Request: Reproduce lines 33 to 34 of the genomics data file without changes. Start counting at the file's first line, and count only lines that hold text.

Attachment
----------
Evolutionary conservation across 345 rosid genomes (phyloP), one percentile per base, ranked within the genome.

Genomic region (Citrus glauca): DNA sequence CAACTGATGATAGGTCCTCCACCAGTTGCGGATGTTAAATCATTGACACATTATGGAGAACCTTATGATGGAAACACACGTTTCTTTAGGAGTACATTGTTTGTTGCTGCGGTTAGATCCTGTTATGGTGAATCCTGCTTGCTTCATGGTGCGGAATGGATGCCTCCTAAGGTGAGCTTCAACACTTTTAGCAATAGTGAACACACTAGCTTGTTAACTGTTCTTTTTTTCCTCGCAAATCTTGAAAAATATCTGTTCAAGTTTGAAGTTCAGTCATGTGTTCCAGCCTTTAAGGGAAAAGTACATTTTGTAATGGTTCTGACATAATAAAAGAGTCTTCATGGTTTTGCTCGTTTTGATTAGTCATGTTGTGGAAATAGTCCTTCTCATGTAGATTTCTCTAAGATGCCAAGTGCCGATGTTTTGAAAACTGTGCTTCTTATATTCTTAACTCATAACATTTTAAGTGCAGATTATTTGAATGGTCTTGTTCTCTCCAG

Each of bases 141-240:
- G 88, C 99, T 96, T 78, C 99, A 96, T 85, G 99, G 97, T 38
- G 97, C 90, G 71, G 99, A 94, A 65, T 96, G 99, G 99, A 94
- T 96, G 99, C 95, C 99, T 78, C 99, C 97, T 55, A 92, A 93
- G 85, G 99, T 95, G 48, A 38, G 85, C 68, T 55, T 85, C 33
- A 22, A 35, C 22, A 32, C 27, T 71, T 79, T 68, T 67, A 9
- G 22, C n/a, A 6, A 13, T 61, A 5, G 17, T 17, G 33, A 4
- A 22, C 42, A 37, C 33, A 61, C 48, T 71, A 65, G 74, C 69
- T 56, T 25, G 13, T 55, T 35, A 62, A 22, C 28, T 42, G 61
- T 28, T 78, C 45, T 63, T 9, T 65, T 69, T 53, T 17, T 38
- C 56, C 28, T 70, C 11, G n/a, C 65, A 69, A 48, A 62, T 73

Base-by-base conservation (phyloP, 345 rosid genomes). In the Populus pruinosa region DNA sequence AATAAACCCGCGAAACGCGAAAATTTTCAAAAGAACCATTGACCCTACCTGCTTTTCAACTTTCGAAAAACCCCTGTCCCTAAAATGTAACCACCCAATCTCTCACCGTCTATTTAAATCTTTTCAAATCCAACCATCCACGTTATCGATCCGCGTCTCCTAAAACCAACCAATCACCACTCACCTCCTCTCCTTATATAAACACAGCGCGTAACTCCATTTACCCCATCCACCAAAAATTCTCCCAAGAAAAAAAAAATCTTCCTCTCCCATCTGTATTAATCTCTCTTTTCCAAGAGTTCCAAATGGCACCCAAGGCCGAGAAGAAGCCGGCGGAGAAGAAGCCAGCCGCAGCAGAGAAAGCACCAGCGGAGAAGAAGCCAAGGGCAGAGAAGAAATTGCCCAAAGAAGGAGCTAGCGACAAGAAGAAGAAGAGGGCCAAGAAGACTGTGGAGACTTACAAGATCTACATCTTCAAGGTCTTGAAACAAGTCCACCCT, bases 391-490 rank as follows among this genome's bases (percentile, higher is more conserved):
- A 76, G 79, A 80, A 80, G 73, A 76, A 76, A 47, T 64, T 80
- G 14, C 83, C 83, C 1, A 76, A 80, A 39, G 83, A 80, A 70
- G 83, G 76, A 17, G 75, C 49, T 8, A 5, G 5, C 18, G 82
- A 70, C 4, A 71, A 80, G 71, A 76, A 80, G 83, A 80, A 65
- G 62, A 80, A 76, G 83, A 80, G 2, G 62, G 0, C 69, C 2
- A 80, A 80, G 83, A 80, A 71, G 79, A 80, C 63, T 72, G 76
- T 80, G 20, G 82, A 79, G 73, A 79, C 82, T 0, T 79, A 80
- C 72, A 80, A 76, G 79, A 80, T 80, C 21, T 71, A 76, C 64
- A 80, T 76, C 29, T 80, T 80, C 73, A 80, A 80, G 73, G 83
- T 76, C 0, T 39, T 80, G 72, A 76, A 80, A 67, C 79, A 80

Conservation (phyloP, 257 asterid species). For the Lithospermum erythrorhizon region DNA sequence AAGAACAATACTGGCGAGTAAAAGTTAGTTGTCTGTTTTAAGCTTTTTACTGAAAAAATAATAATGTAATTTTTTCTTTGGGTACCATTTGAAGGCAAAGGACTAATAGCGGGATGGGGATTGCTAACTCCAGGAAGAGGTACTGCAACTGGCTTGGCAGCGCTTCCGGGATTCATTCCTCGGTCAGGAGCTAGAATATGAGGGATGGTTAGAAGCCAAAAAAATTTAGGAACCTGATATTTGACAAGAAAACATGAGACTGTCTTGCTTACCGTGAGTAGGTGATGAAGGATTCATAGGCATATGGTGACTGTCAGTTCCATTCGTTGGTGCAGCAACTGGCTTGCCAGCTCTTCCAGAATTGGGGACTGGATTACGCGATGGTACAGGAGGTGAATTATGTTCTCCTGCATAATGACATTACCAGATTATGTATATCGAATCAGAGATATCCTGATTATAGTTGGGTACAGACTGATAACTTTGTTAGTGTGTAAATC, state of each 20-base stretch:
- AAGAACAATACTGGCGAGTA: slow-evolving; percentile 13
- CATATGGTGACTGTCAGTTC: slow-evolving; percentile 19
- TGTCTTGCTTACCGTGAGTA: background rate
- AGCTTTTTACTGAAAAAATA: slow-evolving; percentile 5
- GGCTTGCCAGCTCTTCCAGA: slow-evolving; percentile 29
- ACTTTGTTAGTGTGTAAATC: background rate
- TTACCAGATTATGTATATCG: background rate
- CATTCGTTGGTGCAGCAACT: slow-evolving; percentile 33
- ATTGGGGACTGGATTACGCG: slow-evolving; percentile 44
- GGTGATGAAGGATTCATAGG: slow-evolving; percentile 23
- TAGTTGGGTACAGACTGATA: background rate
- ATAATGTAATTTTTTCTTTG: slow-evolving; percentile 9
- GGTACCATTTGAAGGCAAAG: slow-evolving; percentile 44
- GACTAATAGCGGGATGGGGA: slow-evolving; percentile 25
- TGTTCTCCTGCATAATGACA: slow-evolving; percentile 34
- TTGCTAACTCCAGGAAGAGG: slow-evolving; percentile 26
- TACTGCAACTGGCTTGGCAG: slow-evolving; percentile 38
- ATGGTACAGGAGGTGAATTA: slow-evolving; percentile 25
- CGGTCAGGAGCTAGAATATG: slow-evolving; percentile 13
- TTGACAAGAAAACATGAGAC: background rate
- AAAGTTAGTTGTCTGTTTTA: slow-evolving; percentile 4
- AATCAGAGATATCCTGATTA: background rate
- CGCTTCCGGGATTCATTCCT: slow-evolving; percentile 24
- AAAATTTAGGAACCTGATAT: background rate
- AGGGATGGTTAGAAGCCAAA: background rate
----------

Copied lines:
- CATTCGTTGGTGCAGCAACT: slow-evolving; percentile 33
- ATTGGGGACTGGATTACGCG: slow-evolving; percentile 44